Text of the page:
Popes, Bishops, Slavery – and Us, by Randall Smith

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*Image: Pope Pius VII by Jacques-Louis David, 1805 [Louvre, Paris]

By Randall Smith, The Catholic Thing, May 15, 2021

Randall B. Smith is a Professor of Theology at the University of St. Thomas. …

Randall SmithThe old saying is that: “Those who forget the past are condemned to repeat it.”  In other words, we can and should learn the lessons of history. But experiencing current events can also help cast and unexpected light on things that might have puzzled us about the past.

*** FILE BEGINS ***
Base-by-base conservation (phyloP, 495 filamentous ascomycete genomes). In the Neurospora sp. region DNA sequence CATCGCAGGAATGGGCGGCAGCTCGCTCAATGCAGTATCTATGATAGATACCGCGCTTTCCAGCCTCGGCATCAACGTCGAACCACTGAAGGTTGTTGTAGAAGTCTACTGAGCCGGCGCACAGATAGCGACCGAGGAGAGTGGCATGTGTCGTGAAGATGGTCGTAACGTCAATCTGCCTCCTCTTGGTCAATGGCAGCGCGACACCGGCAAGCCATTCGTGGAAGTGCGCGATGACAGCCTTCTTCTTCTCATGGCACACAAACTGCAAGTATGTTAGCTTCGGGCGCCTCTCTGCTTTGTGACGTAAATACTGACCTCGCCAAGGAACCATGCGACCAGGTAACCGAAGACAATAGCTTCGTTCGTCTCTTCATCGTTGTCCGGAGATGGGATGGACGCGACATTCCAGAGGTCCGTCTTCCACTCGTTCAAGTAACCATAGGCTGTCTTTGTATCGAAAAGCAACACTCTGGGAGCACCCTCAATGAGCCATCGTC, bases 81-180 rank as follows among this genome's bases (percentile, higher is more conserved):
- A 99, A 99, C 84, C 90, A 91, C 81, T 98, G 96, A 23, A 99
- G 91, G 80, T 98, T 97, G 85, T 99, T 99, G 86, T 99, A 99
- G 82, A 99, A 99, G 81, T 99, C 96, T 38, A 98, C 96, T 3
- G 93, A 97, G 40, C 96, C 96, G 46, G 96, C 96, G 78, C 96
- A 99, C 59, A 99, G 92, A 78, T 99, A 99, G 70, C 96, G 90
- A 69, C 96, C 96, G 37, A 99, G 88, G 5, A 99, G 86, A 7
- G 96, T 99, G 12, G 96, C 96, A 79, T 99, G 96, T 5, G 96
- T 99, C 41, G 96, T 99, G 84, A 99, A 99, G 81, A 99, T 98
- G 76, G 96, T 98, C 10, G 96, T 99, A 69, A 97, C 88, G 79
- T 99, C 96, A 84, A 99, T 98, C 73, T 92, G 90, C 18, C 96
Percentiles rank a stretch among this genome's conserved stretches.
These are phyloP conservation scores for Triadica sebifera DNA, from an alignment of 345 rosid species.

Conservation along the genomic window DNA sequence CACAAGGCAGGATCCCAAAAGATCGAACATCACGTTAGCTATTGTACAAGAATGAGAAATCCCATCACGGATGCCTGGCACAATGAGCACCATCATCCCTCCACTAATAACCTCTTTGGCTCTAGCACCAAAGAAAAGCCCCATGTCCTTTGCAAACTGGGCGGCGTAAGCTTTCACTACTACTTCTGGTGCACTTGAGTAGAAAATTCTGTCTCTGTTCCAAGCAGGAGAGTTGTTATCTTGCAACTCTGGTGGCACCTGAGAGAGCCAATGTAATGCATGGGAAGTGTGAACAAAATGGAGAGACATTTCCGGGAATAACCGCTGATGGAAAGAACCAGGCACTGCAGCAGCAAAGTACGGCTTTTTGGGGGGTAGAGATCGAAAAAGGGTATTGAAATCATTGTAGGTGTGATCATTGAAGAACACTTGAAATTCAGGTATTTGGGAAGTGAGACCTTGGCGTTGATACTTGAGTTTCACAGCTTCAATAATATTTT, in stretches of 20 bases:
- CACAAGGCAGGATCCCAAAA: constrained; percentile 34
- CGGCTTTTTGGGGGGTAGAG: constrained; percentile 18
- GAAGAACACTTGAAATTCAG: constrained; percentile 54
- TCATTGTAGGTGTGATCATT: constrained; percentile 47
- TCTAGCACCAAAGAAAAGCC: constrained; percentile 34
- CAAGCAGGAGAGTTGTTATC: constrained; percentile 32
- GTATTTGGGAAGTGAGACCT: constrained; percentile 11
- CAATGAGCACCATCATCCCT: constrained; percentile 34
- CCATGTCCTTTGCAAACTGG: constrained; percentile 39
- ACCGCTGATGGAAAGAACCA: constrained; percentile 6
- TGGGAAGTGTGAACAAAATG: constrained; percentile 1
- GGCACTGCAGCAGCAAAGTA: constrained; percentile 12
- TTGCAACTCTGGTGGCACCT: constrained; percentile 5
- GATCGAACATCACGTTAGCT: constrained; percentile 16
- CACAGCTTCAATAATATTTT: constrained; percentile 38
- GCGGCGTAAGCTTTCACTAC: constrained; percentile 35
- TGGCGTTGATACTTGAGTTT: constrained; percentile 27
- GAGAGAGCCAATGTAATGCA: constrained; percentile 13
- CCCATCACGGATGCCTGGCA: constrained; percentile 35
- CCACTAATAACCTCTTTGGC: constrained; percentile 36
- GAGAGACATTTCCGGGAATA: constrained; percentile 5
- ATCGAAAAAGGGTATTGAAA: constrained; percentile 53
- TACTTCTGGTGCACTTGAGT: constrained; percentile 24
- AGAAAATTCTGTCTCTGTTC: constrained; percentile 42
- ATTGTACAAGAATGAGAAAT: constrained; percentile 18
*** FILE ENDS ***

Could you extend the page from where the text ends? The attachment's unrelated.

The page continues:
Consider, for example, the history of the papal condemnations of racial slavery, starting with Pope Eugene IV’s 1435 bull Sicut Dudum. Then there was Pope Paul III’s 1537 bull Sublimis Deus, in which he condemned slavery as “stirred up by allies of the enemy of the human race,” i.e. Satan. And finally Pope Gregory XVI’s condemnation of slavery in 1839, In Supremo, in which he wrote: “Certainly many Roman Pontiffs of glorious memory, Our Predecessors, did not fail, according to the duties of their office, to blame this way of acting as dangerous for the spiritual welfare of those who did such things and a shame to the Christian name.” …